Its nature, however, was now different and multi-faceted, but it involved increasing uncertainty over the representation of femininity (and of masculinity). As legally constructed, the ‘identity’ of women had been affected by the liberalising Married Women’s Property Act of 1882 and by the Guardianship of Infants Act of 1886. It had also been practically challenged by the suffragists’ activities, despite their failure with legislators. At the same time the overt attempt in literature to overwrite the sign of the properly feminine with the sign of ‘the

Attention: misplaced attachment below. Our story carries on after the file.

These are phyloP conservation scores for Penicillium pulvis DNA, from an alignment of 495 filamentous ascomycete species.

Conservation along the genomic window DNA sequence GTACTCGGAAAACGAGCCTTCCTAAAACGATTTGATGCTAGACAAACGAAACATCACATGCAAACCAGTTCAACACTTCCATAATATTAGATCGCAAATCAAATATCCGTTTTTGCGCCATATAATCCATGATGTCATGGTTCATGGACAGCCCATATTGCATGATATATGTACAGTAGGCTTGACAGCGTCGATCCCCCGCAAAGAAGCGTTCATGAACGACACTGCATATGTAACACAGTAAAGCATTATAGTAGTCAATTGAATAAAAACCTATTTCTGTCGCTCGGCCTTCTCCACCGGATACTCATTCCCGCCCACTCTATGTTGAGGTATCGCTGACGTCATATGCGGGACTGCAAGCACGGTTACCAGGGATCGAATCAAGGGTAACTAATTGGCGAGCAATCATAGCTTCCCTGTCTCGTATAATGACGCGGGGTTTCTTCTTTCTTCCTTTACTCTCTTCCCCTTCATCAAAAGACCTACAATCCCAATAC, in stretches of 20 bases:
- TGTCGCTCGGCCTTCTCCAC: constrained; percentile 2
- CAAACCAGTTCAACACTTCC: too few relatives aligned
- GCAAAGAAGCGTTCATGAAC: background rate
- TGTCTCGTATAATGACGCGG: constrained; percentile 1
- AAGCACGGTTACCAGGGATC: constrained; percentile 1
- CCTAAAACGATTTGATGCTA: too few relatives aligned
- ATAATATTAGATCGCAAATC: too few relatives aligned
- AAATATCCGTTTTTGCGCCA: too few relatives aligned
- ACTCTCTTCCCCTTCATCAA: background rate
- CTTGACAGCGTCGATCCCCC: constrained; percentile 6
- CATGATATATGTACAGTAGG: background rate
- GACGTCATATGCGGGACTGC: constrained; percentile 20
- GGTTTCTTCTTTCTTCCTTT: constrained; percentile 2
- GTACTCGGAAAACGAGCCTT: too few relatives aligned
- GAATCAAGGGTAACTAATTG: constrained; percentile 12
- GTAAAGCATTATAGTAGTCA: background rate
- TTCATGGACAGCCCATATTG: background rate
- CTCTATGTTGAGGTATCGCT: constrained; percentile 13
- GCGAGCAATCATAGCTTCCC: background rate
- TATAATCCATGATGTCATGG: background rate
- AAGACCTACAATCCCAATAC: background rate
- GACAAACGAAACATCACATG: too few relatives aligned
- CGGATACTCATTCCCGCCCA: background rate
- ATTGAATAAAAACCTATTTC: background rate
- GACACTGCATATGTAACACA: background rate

New Woman’ as an ideal had focused a contentious semantic area in the representation of gender. The contentiousness was compounded by a consequent uncertainty over the representation of masculinity. This itself was complicated by the fear of a third or intermediate sex. This fear helped towards the creation of a legal identification of homosexuals as deviants by the Labouchère amendment to the Criminal Law Act of 1884 which made all homosexual acts illegal. The old certainties of gender needed constant shoring up to prevent social disintegration of the kind that was widely feared. So the recognition of texts as deviantly gendered carried large implications.